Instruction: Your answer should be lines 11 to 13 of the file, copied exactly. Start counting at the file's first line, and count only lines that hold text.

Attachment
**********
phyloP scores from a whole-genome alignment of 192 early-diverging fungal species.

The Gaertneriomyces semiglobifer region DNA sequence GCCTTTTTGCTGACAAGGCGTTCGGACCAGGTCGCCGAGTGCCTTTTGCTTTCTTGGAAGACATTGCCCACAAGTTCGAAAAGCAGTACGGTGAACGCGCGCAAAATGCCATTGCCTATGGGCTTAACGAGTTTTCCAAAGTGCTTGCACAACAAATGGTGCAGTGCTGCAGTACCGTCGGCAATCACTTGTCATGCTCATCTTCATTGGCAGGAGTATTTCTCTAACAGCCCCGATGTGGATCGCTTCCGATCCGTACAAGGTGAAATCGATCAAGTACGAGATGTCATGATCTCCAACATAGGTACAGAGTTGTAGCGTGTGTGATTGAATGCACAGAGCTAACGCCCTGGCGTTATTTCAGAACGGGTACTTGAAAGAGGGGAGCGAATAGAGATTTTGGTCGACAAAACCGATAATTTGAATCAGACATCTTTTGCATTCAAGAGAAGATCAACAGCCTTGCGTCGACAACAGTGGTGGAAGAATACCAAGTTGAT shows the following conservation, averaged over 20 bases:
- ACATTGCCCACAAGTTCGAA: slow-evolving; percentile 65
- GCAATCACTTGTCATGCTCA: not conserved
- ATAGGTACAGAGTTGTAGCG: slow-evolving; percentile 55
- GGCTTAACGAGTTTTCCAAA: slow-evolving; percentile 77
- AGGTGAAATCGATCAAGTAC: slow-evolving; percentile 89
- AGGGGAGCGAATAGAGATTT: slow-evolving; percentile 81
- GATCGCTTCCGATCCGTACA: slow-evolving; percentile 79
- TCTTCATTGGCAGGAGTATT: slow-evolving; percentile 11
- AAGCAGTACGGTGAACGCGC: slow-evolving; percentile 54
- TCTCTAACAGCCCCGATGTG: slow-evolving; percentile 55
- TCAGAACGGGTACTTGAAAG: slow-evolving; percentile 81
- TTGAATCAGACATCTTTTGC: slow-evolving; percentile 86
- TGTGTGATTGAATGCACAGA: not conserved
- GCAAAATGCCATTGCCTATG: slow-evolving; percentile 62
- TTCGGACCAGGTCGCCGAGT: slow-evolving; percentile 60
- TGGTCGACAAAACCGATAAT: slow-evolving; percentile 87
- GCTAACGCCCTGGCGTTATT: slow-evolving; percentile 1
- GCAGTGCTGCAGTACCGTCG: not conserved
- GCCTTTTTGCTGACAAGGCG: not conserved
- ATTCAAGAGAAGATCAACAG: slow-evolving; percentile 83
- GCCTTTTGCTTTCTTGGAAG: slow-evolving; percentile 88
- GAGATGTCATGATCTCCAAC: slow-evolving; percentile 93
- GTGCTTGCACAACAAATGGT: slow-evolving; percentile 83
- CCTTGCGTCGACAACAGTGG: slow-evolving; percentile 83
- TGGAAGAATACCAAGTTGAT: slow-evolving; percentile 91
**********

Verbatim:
- AAGCAGTACGGTGAACGCGC: slow-evolving; percentile 54
- TCTCTAACAGCCCCGATGTG: slow-evolving; percentile 55
- TCAGAACGGGTACTTGAAAG: slow-evolving; percentile 81